How Important are Minimum Wage Increases in Increasing the Wages of Minimum Wage Workers?
Popular discussion commonly presumes an outsized role for minimum wage increases as a driver of wage increases for minimum wage workers. In this paper, we investigate the accuracy of this presumption using data from the earnings studies of the Current Population Survey (CPS). CPS wage and earnings data enable us to assess the fraction of minimum wage workers who receive a raise within 12 months of their initial appearance as a minimum wage worker. On average from 2010 to 2019, we find that roughly 75 percent of minimum wage workers who remain employed experience a wage increase within 12 months. This fraction is higher during the later years of the sample, when the labor market has been strong, than in the earlier years. The fraction of minimum wage workers receiving wage increases is moderately higher when states enact minimum wage increases than when they do not. We also find that the fraction of minimum wage workers receiving wage increases is correlated with several measures of labor market tightness. Finally, wage gains are quite commonly associated with industry and/or occupation switches. This highlights the importance of career progression for the growth of earnings among entry-level workers. The vast majority of the wage gains realized by minimum wage workers thus appear to be driven by career progression and increases in labor demand. Minimum wage increases play a modest role as a driver of earnings trajectories beyond shaping the initial, typically short-lived, minimum wage job itself.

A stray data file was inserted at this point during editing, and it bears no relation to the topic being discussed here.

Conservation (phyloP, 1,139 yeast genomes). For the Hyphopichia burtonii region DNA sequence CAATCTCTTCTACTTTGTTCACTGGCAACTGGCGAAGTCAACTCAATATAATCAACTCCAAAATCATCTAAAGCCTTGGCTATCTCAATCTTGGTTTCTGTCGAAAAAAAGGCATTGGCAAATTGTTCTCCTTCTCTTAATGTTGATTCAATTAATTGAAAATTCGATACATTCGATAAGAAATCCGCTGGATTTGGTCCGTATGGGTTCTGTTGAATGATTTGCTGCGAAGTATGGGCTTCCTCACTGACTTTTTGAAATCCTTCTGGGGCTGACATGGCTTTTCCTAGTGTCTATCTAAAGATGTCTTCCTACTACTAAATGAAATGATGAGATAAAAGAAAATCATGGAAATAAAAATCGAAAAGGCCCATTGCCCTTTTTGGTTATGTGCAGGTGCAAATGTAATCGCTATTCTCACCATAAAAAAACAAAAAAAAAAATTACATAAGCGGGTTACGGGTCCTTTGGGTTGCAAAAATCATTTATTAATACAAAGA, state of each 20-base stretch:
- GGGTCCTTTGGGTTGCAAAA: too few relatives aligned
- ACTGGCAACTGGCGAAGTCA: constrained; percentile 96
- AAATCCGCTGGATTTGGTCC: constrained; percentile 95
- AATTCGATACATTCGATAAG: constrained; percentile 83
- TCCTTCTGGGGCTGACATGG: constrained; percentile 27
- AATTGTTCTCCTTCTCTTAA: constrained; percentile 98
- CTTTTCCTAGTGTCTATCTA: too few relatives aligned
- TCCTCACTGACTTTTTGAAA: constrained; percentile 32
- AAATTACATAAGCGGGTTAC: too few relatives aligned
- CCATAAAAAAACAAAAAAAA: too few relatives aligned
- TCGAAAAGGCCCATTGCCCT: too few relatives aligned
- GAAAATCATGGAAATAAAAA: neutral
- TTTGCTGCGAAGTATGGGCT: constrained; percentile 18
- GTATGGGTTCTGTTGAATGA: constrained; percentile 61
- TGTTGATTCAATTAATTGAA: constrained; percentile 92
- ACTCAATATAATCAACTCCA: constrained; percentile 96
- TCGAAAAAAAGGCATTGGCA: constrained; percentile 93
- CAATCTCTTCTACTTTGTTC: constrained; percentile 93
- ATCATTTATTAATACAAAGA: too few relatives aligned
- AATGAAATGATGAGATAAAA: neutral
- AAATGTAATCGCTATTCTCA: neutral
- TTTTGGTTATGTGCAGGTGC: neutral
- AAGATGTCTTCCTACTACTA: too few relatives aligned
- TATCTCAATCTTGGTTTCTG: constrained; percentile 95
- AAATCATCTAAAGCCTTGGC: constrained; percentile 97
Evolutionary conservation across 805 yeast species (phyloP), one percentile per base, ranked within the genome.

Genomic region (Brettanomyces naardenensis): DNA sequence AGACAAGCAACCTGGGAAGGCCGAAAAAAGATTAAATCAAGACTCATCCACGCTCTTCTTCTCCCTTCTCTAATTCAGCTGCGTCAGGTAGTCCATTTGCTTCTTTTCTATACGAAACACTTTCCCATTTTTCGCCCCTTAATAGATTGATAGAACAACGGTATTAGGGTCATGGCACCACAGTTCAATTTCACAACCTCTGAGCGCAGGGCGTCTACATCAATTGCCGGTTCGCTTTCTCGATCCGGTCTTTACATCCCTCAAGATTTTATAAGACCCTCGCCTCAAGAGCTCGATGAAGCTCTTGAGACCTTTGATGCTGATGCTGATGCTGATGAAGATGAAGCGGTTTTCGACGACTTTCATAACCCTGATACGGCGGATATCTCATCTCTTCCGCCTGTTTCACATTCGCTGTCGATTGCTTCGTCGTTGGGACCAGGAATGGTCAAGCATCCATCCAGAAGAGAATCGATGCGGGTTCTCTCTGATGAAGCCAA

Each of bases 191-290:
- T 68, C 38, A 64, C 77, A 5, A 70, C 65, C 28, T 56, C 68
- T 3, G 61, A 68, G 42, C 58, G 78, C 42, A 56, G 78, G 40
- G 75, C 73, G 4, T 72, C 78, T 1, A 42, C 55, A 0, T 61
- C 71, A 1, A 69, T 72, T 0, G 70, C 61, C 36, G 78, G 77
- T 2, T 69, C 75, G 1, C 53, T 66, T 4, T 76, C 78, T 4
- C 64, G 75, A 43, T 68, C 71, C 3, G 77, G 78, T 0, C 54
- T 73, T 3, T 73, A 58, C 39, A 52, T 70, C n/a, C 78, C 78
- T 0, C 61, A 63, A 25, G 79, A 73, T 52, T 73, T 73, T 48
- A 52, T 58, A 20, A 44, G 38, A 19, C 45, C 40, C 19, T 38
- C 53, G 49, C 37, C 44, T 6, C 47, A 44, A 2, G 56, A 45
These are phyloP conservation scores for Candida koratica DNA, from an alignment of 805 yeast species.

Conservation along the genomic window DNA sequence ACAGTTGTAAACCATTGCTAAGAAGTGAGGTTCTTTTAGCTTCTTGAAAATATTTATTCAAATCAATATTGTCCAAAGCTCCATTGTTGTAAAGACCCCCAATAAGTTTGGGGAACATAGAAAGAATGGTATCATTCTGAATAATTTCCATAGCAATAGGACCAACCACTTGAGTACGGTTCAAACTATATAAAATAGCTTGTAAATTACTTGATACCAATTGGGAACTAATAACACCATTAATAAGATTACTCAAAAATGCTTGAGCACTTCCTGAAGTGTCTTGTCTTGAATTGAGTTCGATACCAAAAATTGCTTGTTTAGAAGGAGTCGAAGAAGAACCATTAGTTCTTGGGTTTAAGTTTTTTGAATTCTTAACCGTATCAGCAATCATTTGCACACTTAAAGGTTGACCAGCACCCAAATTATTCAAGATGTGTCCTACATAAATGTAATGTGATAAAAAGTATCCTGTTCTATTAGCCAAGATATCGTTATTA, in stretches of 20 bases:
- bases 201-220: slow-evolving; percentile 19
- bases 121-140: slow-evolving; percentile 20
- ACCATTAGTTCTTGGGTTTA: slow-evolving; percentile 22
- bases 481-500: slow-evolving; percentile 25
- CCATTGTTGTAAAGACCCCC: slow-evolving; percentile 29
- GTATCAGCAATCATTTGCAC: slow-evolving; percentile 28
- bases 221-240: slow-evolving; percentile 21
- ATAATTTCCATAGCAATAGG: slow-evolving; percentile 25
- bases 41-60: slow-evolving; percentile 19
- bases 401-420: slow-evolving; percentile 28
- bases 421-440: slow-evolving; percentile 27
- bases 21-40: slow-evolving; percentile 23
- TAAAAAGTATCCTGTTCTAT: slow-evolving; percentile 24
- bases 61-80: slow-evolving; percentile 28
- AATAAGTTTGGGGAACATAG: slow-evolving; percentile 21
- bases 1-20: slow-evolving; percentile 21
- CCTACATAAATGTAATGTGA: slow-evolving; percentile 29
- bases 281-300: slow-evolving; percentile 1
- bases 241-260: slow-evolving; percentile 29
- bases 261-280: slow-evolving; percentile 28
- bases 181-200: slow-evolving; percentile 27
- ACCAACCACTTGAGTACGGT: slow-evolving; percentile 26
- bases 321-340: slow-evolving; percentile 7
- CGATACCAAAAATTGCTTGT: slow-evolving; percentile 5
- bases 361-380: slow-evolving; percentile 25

Clemens: University of California at San Diego, Economics Department, 9500 Gilman Drive #0508, La Jolla, CA 92093, USA. Telephone: 1-509-570-2690. E-mail: email@example.com. Strain: American Enterprise Institute, 1789 Massachusetts Avenue, NW, Washington, DC 20036, USA. Telephone: 1-202-862-5800. E-mail: firstname.lastname@example.org. We thank Duncan Hobbs for excellent research assistance. The views expressed herein are those of the authors and do not necessarily reflect the views of the National Bureau of Economic Research.